Systemic Treatment

Sorafenib is an oral multi-tyrosine kinase and angiogenesis inhibitor with activity against vascular endothelial growth factor receptor (VEGFR)-2, platelet-derived growth factor (PDGFR), c-Kit receptors, BRAF, and p38 signaling pathways. It is the only approved systemic treatment option in advanced-stage HCC, resulting in a relevant survival benefit compared to placebo (10.7 vs. 7.9 months) [17]. In clinical practice, these results have been confirmed by several retrospective and prospective cohort studies [18]. Underlying liver dysfunction and low tolerance of treatment toxicity may adversely affect outcomes and increase susceptibility to adverse events during treatment with sorafenib. These adverse events include fatigue (up to 40%), diarrhea, hand-foot skin reactions, anorexia, and others. In clinical trials as well as in daily practice, they often lead to dose reduction, interruption, and early discontinuation of treatment and therefore warrant close monitoring.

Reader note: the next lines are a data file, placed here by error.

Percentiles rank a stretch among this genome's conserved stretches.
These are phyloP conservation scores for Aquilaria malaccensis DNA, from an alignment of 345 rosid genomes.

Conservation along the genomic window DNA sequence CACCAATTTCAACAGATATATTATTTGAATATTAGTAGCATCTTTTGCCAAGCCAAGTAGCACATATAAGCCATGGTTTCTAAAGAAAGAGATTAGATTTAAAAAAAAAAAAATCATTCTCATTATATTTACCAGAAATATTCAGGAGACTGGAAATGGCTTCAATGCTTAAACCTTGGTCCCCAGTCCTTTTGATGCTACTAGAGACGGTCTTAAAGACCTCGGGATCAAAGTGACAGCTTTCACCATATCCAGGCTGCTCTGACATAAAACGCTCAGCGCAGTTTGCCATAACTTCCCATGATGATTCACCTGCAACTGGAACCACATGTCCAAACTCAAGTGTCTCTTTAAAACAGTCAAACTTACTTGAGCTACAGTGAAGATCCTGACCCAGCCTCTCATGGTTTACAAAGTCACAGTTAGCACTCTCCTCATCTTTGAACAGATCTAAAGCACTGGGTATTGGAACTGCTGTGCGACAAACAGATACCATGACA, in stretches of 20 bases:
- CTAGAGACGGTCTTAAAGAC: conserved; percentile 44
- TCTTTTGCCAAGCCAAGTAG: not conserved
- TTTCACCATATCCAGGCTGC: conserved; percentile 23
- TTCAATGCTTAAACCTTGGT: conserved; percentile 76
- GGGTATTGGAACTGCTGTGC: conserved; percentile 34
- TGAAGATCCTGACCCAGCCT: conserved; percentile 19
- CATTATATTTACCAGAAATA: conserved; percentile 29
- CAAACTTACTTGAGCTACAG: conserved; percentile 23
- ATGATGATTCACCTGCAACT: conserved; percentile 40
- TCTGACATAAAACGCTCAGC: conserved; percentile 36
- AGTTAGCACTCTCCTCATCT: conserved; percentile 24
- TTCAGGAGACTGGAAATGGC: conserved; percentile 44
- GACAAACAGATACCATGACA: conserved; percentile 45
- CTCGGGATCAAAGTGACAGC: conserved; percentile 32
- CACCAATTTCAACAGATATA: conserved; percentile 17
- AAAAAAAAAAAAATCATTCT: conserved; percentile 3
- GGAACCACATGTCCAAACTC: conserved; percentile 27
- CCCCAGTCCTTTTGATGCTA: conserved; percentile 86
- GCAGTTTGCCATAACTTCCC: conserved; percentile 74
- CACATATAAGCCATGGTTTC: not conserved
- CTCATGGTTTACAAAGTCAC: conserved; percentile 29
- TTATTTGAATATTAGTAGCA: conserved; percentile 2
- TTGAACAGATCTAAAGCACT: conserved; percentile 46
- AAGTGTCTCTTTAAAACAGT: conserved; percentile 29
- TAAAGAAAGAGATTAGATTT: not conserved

Sorafenib is not eligible as adjuvant treatment for HCC. This has been recently reported in the STORM trial, which studied adjuvant treatment with sorafenib versus placebo after complete resection or ablation of HCC [19]. Sorafenib did not show an improvement in progression-free survival in this phase III trial. Therefore, adjuvant treatment with sorafenib should not be recommended in patients after complete resection or ablation.

Within the last years, several phase III trials of investigational agents in the first-line treatment of patients with advanced HCC have been reported. However, none of these drugs, e.g. sunitinib, brivanib, linifanib, or the combination of sorafenib and erlotinib, were superior to sorafenib in terms of overall survival or toxicity. Furthermore, until today there is no established systemic second-line treatment option in patients who have progressed or cannot tolerate sorafenib treatment. Currently, several agents with different targets are investigated in clinical trials in patients with advanced HCC. The most promising agents in advanced clinical development target angiogenesis (ramucirumab, lenvatinib, and regorafenib), the MET pathway (tivantinib, cabozantinib, and tepotinib), anti-PD1 antibodies (nivolumab and pembrolizumab), and oncolytic viruses (Pexa-Vec, T-Vec) [20].

Disclosure Statement

J. Trojan is serving on advisory boards for Amgen, Bayer Healthcare, Bristol Myers Squibb, Daiichi Sankyo, Lilly, and Merck Serono.